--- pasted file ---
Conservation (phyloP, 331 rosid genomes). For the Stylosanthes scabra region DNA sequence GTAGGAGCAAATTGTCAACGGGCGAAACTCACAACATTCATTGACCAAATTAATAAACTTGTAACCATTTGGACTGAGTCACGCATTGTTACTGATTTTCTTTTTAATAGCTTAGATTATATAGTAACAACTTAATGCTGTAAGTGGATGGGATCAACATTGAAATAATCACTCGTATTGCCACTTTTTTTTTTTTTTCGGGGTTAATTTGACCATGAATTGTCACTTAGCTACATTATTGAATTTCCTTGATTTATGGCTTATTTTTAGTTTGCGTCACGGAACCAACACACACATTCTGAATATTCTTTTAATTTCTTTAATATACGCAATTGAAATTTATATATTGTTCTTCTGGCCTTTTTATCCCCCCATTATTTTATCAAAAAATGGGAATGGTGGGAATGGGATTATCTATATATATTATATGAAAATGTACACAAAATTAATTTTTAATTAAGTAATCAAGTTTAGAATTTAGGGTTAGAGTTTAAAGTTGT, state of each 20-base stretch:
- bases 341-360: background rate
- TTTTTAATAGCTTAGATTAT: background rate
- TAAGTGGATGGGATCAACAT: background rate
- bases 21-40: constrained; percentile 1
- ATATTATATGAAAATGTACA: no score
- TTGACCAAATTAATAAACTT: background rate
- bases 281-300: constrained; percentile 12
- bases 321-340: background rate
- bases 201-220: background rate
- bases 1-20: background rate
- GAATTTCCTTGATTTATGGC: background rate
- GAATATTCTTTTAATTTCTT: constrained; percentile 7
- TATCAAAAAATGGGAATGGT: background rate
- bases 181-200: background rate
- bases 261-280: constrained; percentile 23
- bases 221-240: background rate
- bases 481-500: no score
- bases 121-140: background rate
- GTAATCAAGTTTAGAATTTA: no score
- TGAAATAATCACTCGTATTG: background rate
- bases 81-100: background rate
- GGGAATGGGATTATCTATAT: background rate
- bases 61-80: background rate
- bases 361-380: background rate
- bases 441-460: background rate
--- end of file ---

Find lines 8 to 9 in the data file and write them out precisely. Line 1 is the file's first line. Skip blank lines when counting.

- bases 281-300: constrained; percentile 12
- bases 321-340: background rate